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Sensory Disability

The two main types of sensory disability are visual impairment and deafness/hard of hearing. People with such disabilities have either partial or complete loss of sight or hearing.

Key points

  • Persons with sensory disabilities – partial or full loss of hearing or vision – can benefit from therapy and intervention.
  • It is important for those with sensory disabilities to hone compensatory skills such as sign language, Braille and other sensory efficiency skill.
  • Those who require child or adult care services may consider inclusive preschools, special student care centres, or centre-based, residential, and home care services.
  • Children with sensory disabilities can enrol in either SPED schools or mainstream schools, depending on their individual needs.
  • Adults with sensory disabilities can participate in programmes to prepare them for working life.
  • There are training and skills-upgrading programmes to help those with disabilities to secure jobs.

Here you will find information on the social support available for persons with sensory disabilities, resources and stories of people going through the same journey.


Therapy and Intervention

Actions to take

  • Explore Singapore Sign Language as a mode of communication for the deaf.
  • Those with residual hearing can explore Natural Auditory Oral and Auditory Verbal Therapy.
  • Those with visual impairment can refer to the “Expanded Core Curriculum” for more information regarding necessary knowledge and skills needed for learning and independent living.

Rehabilitation and therapy can help persons with sensory disabilities manage their conditions with confidence. Treatment goals vary between individuals.

Deafness/Hard of Hearing

Just as typical individuals use spoken language to communicate their ideas, feelings and thoughts, deaf people use sign language for the same purposes.

Sign language is a visual-manual mode of communication with its own grammar and linguistic structure. Singapore Sign Language (SgSL) is Singapore’s native sign language.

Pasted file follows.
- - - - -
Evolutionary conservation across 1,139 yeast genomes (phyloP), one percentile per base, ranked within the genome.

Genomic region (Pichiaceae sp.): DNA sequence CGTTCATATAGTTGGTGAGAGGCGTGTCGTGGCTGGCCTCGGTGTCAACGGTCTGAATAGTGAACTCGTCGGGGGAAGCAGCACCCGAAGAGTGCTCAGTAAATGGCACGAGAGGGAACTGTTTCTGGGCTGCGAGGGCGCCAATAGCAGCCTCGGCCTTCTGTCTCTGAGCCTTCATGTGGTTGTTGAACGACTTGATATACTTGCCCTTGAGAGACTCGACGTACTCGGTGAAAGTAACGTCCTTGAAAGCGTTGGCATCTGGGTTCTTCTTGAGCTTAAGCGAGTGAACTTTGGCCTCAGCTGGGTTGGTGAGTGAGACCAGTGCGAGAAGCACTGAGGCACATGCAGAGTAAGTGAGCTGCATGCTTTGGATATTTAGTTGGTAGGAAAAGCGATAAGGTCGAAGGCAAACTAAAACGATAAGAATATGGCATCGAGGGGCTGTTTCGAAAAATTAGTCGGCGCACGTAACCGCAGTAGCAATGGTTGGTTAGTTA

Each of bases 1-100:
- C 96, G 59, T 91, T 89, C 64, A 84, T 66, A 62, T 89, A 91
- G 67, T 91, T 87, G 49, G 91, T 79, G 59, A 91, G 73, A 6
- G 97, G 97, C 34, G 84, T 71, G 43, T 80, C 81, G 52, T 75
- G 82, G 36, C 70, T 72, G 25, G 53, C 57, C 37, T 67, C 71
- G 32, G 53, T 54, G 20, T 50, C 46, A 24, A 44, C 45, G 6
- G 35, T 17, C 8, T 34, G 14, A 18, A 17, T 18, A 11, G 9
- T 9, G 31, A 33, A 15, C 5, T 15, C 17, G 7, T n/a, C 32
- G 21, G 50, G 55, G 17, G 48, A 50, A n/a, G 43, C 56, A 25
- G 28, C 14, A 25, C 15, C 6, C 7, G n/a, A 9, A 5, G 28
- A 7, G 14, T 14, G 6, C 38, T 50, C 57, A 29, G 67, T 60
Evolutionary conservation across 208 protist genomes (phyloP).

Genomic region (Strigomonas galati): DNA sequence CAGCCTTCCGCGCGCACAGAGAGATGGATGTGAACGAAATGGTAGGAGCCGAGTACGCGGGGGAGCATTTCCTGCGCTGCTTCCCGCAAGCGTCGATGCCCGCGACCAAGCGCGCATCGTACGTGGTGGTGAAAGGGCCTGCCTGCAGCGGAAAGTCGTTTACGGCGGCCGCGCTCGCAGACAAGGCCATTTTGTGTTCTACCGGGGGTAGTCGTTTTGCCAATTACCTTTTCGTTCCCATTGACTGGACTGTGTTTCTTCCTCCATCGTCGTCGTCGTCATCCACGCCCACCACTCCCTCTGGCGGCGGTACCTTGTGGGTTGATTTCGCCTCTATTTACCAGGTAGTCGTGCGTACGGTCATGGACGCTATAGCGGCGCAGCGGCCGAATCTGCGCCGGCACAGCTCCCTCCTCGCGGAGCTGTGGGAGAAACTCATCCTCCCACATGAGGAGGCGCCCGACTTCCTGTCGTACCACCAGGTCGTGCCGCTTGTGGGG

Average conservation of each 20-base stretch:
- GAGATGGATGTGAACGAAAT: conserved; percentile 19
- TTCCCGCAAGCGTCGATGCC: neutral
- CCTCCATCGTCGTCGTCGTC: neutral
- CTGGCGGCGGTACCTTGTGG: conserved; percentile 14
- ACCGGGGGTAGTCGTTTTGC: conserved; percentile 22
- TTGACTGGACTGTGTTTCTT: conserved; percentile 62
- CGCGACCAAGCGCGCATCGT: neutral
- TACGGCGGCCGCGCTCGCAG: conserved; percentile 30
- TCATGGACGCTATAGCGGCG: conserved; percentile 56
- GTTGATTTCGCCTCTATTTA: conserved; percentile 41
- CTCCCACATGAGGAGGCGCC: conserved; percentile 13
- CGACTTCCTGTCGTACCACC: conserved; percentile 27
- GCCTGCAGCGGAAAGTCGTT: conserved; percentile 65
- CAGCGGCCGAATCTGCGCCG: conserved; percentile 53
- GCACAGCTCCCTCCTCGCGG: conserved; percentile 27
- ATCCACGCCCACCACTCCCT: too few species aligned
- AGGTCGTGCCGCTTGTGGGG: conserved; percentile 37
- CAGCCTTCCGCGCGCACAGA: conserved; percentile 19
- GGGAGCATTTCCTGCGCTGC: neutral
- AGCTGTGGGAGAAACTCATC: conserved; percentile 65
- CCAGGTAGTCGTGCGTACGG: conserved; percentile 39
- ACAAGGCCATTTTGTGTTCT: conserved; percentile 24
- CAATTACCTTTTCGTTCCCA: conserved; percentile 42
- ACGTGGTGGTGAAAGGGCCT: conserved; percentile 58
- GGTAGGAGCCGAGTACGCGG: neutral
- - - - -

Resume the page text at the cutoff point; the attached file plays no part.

Not all persons with hearing loss use sign language to communicate. Some also use speech and listening. Others who have residual hearing use other communication approaches such as Natural Auditory Oral (NAO) and Auditory Verbal Therapy (AVT). For more information, click on the link below:

Vision loss/blindness

Individuals with visual impairment require multi-faceted care. This includes specialist medical care, special education programmes and specific support services. For children with visual impairment, support programmes should be geared towards both education and rehabilitation, while those for adults can be geared mainly towards rehabilitation.

To maximise their learning potential, it is recommended that children with visual impairment develop compensatory skills in addition to their normal developmental skills. The term “expanded core curriculum” was developed to describe a set of knowledge and skills needed by students with visual impairments that would enhance their academic learning as well as their independence later in life.

These skills include:

  • Compensatory academic skills, including the use of Braille
  • Orientation and mobility
  • Social interaction skills
  • Recreation and leisure skills
  • Visual/sensory efficiency skills

For more information:

Services and programmes

Actions to take

  • Look into early intervention programmes and therapy offered by schools or private centres to support your child’s development.

Early Intervention Programme For Infants and Children (EIPIC) is likely the most known programme for children with special needs. Activities at EIPIC centres aim to maximise the child’s developmental growth potential, while minimising the development of secondary disabilities. Click here for a list of EIPIC centres catering to children with sensory disabilities.

If your child is not in a programme or school where therapy is already provided, he can still attend ad-hoc therapy sessions offered by other SSAs or private intervention centres. Adults with acquired disabilities can also consider therapy services to overcome challenges they face in independent living, working and socialising. Click here for more information on therapy & intervention.

Other useful information:


Child and adult care

Actions to take

  • If you need child or adult care services, consider day care, residential, or home-based care options which can cater to your caregiving needs.

Day care, residential programmes and other care services are available to support persons with sensory disabilities. The type of service needed depends on the person’s needs and the level of support that the caregiver can provide.

Services and programmes

Caregivers looking for childcare and before- or after-school care may consider services such as the Integrated Child Care Programme (ICCP) for pre-schoolers aged two to six, or Special Student Care Centres (SSCCs) for students aged seven to 18. ICCP providers can accomodate children with sensory disabilities, but only those with prescribed hearing aids or corrective lenses.